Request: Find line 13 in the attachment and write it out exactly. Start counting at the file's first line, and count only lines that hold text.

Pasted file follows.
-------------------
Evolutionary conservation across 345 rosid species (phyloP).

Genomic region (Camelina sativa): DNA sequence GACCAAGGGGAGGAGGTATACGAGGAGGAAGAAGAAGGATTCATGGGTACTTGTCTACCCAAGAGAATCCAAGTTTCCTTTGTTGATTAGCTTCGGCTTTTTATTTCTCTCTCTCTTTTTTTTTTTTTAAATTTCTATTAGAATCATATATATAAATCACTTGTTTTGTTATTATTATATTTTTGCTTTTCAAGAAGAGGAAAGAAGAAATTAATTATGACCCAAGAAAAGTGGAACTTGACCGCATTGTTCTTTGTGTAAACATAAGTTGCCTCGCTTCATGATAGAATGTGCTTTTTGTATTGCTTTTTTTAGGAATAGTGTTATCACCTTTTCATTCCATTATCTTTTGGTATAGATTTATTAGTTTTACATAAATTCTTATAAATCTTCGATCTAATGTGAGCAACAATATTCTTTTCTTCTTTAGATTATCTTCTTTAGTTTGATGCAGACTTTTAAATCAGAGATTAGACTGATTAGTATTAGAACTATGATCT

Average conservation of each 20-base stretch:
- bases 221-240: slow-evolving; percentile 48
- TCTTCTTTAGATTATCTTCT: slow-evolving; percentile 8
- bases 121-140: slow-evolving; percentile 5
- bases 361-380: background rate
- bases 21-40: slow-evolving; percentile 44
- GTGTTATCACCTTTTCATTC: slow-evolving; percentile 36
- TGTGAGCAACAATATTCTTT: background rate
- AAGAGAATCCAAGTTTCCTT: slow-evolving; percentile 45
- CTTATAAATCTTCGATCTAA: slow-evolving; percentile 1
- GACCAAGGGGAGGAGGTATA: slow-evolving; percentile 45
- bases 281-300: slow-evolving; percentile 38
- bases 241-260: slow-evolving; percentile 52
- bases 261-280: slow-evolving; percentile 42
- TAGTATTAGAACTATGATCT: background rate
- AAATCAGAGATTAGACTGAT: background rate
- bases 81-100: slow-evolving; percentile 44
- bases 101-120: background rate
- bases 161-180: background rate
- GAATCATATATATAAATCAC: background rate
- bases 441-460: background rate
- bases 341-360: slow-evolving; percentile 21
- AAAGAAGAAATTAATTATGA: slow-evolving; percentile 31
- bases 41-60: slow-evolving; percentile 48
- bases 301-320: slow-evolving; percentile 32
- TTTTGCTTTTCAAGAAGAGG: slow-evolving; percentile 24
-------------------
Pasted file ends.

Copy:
- GACCAAGGGGAGGAGGTATA: slow-evolving; percentile 45